Thalassemia is a Serious Blood Disorder

The blood stream is made up of multiple different parts. Red blood cells and white blood cells are well known. What’s often forgotten is hemoglobin. It’s hemoglobin that lets the red blood cells carry the oxygen that’s pumped in through the lungs. Obviously this is a problem! 

Many people know about the various types of anemia including sickle cell anemia. People with anemia don’t have enough healthy red blood cells to carry enough oxygen throughout the body. There are various types of anemia with different reasons this is so. Thalassemia and anemia have an obvious link. Take this opportunity to learn more about the various facets of thalassemia. Topics explored will include symptoms, causes and potential treatments. 

Causes of Thalassemia

Thalassemia is an inherited disorder. Parents who have it will pass it on to children. They are passing on a mutation specifically in the DNA of hemoglobin producing cells. In turn, inadequate levels of hemoglobin are produced. 

There’s actually two forms of thalassemia because there are two chains of hemoglobin that can be created. These are the alpha and the beta hemoglobin chains. For alpha-thalassemia, one to three of the four genes responsible will be mutated. Two genes will come from each parent. It’s possible to have all four genes mutated, but is incredibly rare, and usually result in early death. Typically, one mutated gene means that the person is only a carrier. Two or three result in symptoms, with three mutated genes having more severe symptoms. 

The second type of thalassemia is beta-thalassemia. Unsurprisingly, it comes when the beta hemoglobin chain genes are mutated. Unlike the alpha version, beta hemoglobin only needs two genes. If one is mutated, mild symptoms occur. If both are mutated, it’s known as Cooley anemia or thalassemia major. Symptoms will range from moderate to severe.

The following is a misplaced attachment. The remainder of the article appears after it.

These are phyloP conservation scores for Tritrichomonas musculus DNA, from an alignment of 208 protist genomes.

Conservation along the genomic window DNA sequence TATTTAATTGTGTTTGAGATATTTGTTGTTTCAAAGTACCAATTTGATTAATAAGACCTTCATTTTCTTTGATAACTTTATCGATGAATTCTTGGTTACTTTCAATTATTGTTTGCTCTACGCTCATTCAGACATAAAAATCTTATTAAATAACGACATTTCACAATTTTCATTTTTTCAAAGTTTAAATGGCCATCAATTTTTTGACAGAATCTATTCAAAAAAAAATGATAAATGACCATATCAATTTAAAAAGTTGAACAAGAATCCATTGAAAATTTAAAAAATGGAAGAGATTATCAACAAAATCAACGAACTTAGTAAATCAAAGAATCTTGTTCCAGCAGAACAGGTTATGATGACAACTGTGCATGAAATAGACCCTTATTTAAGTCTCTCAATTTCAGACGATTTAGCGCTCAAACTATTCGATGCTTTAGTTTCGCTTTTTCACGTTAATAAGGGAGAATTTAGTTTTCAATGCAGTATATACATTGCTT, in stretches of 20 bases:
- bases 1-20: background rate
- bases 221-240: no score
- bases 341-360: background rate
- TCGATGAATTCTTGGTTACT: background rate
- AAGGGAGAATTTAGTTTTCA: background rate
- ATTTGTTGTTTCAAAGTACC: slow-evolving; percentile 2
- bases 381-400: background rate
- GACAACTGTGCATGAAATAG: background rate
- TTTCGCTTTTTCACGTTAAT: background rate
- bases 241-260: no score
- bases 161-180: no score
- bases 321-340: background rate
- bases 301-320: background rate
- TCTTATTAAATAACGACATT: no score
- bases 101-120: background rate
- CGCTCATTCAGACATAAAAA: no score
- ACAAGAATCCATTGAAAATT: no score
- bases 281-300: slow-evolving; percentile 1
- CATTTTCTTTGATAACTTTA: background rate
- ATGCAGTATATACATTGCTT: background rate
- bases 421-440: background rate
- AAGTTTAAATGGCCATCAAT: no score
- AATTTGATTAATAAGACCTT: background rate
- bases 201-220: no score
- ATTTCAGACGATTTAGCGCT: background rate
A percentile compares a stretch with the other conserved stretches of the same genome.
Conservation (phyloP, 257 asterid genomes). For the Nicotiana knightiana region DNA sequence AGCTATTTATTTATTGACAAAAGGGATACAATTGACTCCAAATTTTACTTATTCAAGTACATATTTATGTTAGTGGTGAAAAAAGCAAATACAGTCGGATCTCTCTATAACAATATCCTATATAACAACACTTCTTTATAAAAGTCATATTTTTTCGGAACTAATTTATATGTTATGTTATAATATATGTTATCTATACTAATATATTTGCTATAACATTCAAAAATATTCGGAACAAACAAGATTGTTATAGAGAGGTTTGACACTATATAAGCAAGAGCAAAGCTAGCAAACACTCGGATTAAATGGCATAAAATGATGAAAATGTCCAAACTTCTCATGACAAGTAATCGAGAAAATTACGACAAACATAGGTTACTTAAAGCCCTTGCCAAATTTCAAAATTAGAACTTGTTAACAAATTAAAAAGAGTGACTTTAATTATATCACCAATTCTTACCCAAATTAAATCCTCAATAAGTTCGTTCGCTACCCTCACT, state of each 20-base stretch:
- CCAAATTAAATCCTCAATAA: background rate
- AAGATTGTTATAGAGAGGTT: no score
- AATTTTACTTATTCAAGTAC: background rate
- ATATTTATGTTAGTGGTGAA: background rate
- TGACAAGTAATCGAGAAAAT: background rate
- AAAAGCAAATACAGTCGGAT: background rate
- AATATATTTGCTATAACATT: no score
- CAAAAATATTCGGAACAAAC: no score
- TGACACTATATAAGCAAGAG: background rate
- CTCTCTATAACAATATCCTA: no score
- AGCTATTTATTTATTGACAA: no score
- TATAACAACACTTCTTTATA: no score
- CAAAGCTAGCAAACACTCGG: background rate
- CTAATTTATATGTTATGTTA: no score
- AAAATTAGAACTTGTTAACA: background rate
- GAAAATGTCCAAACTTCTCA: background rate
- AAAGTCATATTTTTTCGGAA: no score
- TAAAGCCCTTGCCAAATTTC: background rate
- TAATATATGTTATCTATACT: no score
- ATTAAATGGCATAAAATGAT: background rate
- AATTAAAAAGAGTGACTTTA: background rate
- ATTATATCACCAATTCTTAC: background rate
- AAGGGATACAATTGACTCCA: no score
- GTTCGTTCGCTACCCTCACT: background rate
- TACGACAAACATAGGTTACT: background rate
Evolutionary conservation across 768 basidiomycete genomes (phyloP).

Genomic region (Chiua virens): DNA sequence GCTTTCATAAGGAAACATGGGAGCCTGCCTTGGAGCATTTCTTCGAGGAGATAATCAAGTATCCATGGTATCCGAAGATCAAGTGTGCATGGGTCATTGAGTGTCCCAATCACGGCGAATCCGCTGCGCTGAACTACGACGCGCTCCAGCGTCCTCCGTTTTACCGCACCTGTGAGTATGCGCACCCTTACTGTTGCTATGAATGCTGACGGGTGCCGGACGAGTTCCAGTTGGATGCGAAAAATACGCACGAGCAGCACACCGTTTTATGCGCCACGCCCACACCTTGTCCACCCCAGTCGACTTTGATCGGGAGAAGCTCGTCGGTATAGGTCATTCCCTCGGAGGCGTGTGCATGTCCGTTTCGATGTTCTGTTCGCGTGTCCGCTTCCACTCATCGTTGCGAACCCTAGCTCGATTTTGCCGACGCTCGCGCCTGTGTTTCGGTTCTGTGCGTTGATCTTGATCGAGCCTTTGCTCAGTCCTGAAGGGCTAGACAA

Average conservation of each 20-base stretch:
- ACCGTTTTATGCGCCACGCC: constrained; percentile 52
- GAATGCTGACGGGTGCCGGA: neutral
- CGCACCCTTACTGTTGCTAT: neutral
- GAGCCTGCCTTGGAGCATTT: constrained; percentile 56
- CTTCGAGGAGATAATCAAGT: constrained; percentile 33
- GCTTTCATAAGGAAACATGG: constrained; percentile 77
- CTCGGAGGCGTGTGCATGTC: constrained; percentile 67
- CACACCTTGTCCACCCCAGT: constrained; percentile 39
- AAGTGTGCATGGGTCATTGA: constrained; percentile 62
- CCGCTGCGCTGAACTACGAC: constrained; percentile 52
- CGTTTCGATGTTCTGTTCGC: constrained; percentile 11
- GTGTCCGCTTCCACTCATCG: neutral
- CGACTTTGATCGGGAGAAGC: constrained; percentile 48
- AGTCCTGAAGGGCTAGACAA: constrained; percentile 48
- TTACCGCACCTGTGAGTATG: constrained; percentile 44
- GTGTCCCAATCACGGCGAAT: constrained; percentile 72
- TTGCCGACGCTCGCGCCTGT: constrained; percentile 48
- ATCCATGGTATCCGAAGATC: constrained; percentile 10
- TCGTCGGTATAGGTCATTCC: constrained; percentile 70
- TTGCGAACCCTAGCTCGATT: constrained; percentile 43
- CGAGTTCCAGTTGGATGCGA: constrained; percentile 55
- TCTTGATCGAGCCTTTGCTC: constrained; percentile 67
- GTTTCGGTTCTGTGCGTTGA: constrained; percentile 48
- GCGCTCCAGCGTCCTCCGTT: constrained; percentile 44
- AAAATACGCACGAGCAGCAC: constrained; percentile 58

Symptoms of Thalassemia

There are several symptoms that can present themselves. The severity of symptoms depends on the type of anemia and how many inherited mutated genes there are. Symptoms often show at birth, or in the first couple of years of childhood. Some common symptoms include: 

  • Fatigue - This is a common symptom of thalassemia and of anemia as well. 
  • Weakness - Lack of oxygen throughout the body can result in physical weakness. 
  • Skin Changes - Typically, the skin can become pale, or it can turn yellowish. 
  • Bone Deformity - It’s possible for facial bones to grow in a deformed manner. 
  • Swelling - The abdomen can suffer from excess swelling. 
  • Urinary Issues - It’s very possible for people with thalassemia to suffer from a very dark urine. 

Treatment of Thalassemia

The good news is that for mild forms of thalassemia, there’s no need for treatment. These cases don’t show symptoms. People who have thalassemia should alter their diet to ensure they are getting proper amounts of vitamins and minerals. Avoiding too much iron is important too. Avoiding infections like the flu can help ensure that complications don’t arise. 

Serious cases have to deal with other types of treatment. Blood transfusions are often very important as a treatment. Severe cases can require blood transfusions up to every few weeks, which carries the potential for damage to the liver, heart and other organs. Chelation therapy is another option. This removes excess iron from the blood. There are medications which can also help remove the extra blood. A final option is a bone marrow transplant. This can remove the need for constant blood transfusions.

Disclaimer: The articles on this website are not meant to encourage the self-management of any health or wellness issue. Nor are they meant to encourage any one type of medical treatment. Treatment or advice used by a reader may have varying results, as each individual is different. Any article reader with a health-related question, is encouraged to seek a proper consultation with a doctor or certified health provider. The articles on this website should not be used to disregard any medical or health-related advice, nor should they be the root cause for delay in seeing a doctor or a certified health provider.

The articles on this website should not be used to start the use of dietary supplements or vitamins, natural or herbal products, homeopathic medicine or other mentioned products prior to a proper consultation with a doctor or certified health provider.

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